George Marshall (director)

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George Marshall
George Marshall 1921.jpg
Born (1891-12-29)December 29, 1891
Chicago, Illinois, United States
Died February 17, 1975(1975-02-17) (aged 83)
Los Angeles, California, United States
Other names George E. Marshall
Occupation Actor, screenwriter, producer, film and television director
Years active 1915–1975
Marshall (left) with Marlene Dietrich and producer Joe Pasternak on the set of the 1939 film Destry Rides Again

George E. Marshall (December 29, 1891 – February 17, 1975) was an American actor, screenwriter, producer, film and television director, active through the first six decades of movie history.

Relatively few of Marshall's films are well-known today, with Destry Rides Again, The Blue Dahlia, The Sheepman, and How the West Was Won being the biggest exceptions. Marshall co-directed How the West Was Won with John Ford and Henry Hathaway, handling the railroad segment, which featured a celebrated buffalo stampede sequence. While Marshall worked on almost all kinds of films imaginable, he started his career in the early silent period doing mostly Westerns, a genre he never completely abandoned.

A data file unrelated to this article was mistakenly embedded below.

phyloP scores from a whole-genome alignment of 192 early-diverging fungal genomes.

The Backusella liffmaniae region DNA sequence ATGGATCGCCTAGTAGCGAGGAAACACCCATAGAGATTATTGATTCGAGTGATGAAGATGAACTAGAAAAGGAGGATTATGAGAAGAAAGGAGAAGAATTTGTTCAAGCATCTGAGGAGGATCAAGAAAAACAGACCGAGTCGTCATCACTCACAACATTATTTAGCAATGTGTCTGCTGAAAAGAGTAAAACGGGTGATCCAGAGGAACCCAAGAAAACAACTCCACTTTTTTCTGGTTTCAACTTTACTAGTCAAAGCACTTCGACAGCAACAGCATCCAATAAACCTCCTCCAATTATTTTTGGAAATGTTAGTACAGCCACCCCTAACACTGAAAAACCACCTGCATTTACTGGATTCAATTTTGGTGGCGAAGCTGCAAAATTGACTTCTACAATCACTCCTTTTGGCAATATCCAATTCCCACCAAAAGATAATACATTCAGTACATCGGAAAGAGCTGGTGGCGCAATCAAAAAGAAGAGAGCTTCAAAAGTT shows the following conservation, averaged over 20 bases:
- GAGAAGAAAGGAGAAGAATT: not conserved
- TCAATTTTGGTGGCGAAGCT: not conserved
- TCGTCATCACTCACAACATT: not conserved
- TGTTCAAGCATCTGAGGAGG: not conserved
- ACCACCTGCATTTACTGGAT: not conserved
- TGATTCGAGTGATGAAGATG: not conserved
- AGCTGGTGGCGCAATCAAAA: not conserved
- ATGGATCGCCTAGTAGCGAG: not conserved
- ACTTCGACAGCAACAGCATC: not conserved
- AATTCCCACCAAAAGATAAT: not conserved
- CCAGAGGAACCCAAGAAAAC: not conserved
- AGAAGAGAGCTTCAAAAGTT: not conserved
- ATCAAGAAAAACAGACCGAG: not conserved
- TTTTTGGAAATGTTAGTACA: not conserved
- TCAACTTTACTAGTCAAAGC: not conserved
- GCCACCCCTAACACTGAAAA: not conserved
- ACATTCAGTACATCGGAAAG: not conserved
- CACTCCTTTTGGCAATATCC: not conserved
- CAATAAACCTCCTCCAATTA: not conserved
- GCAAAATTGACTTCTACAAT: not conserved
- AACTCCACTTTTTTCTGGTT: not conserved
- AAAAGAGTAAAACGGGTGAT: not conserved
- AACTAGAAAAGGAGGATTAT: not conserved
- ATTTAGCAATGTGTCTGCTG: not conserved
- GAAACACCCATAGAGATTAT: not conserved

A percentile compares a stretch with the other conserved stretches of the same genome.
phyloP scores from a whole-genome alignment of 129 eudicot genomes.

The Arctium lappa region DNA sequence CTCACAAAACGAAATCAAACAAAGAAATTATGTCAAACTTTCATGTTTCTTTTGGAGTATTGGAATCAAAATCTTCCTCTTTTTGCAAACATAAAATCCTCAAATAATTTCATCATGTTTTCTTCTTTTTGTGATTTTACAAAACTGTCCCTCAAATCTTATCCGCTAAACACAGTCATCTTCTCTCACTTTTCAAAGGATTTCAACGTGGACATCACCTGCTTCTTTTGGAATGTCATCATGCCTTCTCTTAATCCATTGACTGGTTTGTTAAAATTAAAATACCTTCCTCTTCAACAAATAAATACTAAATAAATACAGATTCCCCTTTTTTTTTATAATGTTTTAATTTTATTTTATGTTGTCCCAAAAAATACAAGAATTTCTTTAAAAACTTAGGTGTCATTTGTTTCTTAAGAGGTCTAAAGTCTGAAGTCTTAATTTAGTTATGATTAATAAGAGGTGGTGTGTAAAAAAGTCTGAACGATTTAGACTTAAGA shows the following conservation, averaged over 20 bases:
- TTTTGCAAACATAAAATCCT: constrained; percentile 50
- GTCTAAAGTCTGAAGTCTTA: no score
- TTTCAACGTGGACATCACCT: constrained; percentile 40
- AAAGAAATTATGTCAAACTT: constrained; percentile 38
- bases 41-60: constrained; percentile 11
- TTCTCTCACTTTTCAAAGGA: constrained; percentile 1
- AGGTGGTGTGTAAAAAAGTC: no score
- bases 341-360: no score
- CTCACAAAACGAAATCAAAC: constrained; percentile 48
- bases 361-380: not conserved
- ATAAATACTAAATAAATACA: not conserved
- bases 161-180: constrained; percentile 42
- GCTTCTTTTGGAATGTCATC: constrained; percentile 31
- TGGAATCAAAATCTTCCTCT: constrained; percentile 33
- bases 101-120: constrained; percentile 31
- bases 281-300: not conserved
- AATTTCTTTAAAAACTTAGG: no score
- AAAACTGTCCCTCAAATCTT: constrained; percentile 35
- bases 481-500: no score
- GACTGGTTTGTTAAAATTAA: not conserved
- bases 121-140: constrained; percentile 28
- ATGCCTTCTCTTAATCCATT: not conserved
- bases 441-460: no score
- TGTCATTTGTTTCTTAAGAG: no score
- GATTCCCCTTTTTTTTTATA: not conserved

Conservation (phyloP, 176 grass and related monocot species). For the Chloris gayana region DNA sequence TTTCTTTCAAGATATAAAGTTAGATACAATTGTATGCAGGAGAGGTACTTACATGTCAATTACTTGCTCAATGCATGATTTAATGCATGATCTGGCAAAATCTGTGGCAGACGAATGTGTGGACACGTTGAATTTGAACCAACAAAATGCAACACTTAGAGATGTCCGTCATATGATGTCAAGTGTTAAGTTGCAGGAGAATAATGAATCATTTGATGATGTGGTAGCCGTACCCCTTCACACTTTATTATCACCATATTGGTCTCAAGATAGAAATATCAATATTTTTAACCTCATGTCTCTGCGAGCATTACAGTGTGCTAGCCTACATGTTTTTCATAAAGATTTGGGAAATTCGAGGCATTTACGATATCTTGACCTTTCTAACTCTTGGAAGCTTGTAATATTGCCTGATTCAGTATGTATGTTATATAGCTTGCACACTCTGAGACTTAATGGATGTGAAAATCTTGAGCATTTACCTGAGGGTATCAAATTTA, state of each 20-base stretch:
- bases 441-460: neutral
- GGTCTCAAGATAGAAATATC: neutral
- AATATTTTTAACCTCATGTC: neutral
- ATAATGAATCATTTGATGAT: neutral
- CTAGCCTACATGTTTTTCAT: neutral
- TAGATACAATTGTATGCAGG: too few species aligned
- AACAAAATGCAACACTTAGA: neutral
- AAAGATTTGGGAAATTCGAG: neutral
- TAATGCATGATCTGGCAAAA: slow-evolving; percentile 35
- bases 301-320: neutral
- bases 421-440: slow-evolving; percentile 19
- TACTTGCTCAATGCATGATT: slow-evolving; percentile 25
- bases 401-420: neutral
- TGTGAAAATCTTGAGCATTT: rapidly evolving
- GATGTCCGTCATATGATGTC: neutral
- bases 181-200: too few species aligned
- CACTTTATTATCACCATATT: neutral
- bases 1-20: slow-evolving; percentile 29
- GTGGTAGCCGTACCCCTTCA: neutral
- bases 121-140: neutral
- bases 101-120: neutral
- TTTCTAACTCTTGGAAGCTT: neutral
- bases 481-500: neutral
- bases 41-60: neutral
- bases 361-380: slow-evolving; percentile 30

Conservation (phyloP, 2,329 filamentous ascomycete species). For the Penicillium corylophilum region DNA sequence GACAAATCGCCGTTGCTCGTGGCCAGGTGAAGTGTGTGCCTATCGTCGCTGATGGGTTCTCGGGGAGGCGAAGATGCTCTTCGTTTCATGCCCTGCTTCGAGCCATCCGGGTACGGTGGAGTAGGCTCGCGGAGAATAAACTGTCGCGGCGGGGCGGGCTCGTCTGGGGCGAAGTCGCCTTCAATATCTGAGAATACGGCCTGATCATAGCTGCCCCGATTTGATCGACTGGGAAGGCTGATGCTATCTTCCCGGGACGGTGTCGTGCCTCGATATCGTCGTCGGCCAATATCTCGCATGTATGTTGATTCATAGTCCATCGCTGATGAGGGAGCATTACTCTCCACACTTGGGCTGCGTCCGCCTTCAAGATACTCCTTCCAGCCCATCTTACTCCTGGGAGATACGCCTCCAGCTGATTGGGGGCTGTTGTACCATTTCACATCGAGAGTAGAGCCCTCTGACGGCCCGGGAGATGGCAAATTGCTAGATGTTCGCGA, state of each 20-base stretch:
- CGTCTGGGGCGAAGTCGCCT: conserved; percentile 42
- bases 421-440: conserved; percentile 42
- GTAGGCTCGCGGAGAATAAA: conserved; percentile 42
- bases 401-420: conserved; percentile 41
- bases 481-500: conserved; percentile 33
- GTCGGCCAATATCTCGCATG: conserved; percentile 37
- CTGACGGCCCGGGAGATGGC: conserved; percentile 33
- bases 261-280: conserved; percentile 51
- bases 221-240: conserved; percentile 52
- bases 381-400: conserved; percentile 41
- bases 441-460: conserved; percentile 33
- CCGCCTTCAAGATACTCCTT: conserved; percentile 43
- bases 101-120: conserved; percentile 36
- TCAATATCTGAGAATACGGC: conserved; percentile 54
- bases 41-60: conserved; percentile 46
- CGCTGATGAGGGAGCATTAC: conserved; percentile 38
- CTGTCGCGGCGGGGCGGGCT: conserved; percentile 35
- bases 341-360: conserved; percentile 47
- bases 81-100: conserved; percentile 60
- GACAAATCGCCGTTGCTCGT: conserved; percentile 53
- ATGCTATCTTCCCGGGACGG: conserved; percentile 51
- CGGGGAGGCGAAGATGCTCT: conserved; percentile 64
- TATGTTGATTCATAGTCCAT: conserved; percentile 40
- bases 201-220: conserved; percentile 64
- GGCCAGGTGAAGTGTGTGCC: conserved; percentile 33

In the 1930's he established a reputation for comedy, directing Laurel and Hardy in three classic films, and also working on a variety of comedies for Fox (Many of his films at Fox were destroyed in a vault fire in 1937).[1] Later in his career, he was particularly sought after for comedies. He did around half a dozen films each with Bob Hope and Jerry Lewis, and also worked with W.C. Fields, Jackie Gleason, and Will Rogers.

Lucille Ball chose George Marshall to direct eleven episodes of her "Here's Lucy" television series in 1969, having previously worked in several Marshall comedies herself.

Marshall is buried in Holy Cross Cemetery in Culver City, Los Angeles.

For his contribution to the film industry, George Marshall has a star on the Hollywood Walk of Fame at 7048 Hollywood Boulevard.

Partial filmography[edit]

Awards and nominations[edit]

Year Award Result Category Film
1964 Western Heritage Awards Won Theatrical Motion Picture How the West Was Won
(shared with John Ford, Henry Hathaway, and James R. Webb)
1967 Laurel Awards Nominated Director
-

References[edit]

  1. ^ Young, Jordan (2012). Directing Laurel and Hardy. USA: Past Times Publishing Co. pp. 292, 298, 302, 334. 

External links[edit]